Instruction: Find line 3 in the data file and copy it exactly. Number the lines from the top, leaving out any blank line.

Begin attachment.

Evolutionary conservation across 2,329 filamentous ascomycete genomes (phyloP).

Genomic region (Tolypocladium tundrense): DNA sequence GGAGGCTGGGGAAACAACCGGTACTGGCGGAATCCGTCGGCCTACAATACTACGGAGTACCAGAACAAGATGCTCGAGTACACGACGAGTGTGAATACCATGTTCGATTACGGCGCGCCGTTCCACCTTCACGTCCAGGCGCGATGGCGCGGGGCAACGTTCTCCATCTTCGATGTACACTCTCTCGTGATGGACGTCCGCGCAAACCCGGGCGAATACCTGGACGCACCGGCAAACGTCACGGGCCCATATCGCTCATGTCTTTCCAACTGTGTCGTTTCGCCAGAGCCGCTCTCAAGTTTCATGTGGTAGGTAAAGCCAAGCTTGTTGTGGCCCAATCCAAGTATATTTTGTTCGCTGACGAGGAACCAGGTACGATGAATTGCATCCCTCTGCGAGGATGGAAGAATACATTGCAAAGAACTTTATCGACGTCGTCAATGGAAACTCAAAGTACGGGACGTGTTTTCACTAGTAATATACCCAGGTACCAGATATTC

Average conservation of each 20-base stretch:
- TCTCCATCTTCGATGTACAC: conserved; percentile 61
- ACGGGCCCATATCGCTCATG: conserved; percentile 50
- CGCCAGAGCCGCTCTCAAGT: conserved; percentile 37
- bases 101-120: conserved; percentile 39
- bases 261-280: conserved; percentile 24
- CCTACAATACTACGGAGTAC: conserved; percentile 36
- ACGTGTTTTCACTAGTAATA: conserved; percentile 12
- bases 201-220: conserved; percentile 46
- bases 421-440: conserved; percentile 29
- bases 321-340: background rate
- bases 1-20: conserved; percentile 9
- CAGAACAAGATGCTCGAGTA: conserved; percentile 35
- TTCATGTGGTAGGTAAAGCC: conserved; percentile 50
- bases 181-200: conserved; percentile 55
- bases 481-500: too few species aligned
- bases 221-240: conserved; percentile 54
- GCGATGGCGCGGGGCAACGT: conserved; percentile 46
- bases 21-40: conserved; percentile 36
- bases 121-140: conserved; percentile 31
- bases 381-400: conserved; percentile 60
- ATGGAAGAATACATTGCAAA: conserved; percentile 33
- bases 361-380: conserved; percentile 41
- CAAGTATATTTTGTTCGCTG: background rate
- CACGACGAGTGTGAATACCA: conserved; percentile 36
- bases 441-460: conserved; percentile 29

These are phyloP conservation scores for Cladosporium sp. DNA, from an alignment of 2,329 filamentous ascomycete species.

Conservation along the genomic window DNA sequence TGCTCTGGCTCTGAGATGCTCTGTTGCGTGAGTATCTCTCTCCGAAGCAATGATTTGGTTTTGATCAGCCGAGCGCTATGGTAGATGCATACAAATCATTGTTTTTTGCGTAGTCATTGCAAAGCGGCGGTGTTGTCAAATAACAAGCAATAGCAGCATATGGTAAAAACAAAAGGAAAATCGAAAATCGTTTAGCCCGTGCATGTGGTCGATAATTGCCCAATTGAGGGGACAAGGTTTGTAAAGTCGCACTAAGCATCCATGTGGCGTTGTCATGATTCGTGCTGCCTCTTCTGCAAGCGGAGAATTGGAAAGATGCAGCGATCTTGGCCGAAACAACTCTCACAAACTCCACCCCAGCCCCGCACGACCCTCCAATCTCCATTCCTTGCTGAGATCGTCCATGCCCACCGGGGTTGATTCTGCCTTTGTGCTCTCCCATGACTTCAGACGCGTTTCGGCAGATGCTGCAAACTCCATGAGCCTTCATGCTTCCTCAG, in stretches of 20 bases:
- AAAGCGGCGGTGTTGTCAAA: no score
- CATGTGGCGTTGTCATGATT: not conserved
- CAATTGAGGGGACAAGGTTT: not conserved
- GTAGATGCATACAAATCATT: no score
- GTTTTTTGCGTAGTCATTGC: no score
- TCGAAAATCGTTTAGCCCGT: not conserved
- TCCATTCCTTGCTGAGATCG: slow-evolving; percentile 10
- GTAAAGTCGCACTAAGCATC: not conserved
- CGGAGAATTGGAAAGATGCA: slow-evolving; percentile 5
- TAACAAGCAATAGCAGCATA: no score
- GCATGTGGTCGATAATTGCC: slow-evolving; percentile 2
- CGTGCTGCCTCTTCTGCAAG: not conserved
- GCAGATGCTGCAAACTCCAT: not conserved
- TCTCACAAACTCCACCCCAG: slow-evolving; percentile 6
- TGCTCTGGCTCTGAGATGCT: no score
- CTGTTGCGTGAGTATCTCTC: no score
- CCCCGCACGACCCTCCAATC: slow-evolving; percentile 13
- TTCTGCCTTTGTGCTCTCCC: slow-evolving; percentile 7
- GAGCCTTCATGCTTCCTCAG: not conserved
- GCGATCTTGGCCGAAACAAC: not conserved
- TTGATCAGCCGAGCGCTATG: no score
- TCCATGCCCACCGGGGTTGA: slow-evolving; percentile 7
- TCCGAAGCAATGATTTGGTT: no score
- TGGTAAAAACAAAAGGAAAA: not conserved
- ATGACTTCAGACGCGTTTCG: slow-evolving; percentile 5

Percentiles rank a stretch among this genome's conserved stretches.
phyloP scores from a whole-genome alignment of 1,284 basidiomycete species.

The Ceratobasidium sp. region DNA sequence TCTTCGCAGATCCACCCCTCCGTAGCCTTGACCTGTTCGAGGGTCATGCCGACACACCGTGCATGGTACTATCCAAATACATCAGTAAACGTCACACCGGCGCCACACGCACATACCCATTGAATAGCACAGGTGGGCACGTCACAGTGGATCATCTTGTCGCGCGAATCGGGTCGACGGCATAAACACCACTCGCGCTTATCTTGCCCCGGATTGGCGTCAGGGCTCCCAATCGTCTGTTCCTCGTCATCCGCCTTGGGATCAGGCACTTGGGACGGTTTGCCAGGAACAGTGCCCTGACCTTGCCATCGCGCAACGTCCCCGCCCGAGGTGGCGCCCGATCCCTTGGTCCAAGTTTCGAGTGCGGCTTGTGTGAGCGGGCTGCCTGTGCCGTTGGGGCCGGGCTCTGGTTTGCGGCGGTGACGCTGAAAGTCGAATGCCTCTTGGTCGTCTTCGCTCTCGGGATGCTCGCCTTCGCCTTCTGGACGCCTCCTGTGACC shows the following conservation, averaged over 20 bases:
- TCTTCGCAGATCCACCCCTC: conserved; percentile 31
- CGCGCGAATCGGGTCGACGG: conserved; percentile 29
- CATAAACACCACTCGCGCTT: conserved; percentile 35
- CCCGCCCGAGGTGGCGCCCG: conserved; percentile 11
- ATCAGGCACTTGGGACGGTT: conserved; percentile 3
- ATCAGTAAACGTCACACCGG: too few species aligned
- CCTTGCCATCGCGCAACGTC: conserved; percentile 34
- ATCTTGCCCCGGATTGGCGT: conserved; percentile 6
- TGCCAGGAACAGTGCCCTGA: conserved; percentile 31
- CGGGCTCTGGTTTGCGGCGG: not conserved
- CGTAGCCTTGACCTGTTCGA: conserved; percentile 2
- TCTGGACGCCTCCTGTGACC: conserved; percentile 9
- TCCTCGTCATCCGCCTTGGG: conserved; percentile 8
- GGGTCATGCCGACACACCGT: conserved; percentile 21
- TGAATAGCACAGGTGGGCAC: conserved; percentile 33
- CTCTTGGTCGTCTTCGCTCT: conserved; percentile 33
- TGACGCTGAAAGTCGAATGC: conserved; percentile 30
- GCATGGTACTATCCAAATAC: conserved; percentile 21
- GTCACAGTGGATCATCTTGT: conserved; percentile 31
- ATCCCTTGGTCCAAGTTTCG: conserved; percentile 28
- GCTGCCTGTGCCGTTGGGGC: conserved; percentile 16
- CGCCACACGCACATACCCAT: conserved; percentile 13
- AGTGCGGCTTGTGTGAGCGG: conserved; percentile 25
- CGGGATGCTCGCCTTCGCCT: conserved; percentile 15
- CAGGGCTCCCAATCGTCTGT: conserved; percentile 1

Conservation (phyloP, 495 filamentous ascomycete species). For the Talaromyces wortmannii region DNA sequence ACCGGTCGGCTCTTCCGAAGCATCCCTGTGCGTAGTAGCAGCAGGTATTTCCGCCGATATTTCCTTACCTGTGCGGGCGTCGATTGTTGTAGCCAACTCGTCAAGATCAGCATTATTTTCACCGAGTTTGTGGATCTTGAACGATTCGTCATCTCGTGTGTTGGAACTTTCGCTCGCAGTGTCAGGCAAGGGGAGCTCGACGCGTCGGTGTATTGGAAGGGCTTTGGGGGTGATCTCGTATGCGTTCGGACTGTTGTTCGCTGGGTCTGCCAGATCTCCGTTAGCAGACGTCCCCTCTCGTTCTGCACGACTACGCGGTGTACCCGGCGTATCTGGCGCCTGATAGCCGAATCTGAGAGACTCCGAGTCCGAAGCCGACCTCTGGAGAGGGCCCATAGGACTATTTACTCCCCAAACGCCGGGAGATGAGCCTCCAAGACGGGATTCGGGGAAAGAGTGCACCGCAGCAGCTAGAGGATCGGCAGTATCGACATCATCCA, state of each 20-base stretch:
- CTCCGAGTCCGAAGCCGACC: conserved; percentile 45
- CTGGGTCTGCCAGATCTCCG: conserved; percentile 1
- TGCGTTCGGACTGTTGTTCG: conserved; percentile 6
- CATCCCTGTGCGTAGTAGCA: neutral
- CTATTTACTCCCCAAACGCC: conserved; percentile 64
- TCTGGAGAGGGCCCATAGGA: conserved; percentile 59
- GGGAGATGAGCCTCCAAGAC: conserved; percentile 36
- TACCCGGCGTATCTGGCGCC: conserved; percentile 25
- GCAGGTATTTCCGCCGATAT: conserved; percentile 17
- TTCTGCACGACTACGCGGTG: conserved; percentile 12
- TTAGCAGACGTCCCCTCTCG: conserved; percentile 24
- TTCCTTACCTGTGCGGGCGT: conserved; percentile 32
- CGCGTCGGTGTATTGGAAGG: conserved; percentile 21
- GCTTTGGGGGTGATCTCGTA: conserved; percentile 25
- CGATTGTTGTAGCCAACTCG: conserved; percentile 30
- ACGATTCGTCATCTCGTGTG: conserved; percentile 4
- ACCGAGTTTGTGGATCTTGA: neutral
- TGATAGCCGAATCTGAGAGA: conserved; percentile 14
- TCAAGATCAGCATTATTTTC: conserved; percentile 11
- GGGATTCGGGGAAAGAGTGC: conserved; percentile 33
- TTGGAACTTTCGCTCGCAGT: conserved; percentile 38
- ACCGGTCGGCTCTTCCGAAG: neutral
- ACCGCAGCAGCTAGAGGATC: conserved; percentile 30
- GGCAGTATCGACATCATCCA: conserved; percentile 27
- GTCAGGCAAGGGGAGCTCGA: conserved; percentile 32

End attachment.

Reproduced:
Average conservation of each 20-base stretch: